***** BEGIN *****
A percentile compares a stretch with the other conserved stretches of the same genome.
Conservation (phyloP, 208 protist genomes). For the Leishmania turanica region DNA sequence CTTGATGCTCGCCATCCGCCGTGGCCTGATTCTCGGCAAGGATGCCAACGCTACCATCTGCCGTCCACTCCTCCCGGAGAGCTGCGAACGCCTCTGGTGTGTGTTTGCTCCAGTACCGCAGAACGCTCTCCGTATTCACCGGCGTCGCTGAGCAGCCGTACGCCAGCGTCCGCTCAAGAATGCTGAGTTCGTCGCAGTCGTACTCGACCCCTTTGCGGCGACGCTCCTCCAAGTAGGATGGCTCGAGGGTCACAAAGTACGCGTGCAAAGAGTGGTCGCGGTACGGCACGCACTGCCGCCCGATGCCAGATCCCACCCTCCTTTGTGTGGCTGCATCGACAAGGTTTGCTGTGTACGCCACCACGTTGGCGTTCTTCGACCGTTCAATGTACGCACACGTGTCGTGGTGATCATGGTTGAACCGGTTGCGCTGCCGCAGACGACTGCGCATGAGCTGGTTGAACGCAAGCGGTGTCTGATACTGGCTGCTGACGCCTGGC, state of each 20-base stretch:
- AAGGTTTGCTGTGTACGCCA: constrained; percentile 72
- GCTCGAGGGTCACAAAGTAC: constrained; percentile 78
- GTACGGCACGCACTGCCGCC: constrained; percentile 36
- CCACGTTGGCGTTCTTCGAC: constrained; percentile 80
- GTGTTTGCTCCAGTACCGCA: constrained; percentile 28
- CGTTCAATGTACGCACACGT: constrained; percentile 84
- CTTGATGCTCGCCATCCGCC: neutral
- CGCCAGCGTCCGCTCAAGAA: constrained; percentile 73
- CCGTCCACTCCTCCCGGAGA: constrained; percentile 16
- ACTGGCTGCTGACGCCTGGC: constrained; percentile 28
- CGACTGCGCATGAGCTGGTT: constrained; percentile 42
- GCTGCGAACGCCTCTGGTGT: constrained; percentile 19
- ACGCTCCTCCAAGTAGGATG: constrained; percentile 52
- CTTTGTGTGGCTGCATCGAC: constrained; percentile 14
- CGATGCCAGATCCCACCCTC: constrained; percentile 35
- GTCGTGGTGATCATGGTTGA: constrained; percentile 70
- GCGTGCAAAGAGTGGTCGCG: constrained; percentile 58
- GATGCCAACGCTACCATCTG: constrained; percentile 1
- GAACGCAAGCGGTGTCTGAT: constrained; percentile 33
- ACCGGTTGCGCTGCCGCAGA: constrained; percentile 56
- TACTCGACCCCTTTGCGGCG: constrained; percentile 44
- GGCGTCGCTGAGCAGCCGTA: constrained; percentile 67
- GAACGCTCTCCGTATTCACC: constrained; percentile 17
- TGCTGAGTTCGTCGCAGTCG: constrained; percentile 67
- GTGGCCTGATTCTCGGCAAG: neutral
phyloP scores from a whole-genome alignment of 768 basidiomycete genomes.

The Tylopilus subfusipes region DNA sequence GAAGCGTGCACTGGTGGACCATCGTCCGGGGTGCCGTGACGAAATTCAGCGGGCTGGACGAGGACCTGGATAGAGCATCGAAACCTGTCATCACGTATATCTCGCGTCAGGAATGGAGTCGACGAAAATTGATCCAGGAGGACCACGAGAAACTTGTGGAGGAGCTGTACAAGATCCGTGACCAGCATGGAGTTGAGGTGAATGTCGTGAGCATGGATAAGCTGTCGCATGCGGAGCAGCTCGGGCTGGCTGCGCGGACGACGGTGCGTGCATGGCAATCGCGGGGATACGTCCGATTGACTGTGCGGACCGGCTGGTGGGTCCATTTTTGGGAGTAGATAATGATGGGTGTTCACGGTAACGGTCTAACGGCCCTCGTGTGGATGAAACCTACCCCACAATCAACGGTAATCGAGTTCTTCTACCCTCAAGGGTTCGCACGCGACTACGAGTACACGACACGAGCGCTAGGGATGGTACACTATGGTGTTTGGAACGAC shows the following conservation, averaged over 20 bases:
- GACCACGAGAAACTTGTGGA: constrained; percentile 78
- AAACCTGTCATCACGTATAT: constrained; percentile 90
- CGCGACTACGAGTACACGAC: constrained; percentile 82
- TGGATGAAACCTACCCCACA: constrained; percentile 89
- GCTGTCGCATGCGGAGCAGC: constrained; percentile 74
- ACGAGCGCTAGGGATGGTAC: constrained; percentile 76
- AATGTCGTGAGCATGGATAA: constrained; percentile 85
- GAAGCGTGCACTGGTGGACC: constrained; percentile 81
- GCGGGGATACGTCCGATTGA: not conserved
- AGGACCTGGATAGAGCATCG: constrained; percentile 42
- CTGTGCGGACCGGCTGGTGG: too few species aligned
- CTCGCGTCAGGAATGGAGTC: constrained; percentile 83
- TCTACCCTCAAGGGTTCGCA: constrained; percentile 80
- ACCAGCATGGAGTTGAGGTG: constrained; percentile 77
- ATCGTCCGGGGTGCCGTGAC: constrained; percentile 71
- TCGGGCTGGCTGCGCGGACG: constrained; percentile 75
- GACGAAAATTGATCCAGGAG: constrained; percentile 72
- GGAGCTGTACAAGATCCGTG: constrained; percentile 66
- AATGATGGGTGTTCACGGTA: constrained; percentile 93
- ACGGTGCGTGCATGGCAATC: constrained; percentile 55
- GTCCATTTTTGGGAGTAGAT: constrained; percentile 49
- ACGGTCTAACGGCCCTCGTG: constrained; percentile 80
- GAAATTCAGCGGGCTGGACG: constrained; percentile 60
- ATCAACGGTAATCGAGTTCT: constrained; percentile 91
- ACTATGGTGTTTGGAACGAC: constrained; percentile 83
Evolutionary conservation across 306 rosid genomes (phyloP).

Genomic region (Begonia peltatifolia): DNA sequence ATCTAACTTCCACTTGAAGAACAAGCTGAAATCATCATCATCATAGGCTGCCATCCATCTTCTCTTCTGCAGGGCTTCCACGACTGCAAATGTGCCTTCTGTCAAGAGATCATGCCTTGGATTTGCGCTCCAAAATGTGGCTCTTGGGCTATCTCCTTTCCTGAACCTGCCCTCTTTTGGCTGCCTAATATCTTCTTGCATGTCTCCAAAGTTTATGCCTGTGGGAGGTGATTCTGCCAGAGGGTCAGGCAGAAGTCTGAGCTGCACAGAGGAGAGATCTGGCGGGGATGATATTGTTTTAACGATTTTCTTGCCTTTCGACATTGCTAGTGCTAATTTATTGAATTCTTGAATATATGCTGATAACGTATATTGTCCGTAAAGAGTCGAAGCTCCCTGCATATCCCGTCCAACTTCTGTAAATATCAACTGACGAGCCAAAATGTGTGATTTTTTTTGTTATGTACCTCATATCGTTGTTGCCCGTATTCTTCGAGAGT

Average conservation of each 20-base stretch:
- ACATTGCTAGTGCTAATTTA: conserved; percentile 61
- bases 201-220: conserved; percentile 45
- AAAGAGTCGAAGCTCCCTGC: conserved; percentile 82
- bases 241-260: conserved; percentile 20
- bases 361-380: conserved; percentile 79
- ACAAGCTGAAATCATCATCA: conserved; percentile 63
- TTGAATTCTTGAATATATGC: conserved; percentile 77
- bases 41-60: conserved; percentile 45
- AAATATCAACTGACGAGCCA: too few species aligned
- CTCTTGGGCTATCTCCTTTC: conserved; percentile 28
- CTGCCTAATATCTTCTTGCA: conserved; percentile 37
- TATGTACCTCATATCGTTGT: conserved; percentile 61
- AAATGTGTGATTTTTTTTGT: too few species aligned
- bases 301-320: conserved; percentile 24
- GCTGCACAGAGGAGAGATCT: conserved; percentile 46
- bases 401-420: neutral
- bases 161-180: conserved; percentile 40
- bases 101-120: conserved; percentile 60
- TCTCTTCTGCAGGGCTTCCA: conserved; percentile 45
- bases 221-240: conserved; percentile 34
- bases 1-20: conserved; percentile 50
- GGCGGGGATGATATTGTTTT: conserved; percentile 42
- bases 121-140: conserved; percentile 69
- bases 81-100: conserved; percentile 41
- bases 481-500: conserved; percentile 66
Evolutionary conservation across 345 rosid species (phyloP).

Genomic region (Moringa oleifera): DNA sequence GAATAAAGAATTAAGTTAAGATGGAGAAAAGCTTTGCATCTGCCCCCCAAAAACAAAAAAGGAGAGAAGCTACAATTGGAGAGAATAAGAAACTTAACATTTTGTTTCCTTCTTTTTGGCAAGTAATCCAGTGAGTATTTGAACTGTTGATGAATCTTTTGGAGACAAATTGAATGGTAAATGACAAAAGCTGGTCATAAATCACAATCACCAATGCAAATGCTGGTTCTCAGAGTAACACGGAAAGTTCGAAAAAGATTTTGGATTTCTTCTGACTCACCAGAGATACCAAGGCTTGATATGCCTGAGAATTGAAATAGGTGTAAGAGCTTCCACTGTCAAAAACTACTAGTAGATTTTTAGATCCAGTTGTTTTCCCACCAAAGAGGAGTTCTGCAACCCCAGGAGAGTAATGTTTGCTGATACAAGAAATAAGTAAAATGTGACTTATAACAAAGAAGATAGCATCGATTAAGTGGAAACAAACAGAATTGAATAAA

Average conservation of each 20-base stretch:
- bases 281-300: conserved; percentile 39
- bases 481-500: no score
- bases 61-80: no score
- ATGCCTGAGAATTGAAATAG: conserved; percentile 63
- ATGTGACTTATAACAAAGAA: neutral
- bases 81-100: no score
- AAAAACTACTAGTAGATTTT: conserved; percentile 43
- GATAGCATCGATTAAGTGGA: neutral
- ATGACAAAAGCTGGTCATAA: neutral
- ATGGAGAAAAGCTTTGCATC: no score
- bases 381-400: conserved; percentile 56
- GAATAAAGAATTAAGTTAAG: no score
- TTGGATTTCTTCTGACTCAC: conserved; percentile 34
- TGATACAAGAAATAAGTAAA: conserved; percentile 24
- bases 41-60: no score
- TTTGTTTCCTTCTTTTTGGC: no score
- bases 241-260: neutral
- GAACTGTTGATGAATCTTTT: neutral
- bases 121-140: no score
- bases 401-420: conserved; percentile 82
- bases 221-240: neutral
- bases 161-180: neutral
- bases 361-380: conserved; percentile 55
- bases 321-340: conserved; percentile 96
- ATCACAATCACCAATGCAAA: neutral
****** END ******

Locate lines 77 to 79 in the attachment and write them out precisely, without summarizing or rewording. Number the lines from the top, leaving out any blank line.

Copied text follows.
- bases 221-240: conserved; percentile 34
- bases 1-20: conserved; percentile 50
- GGCGGGGATGATATTGTTTT: conserved; percentile 42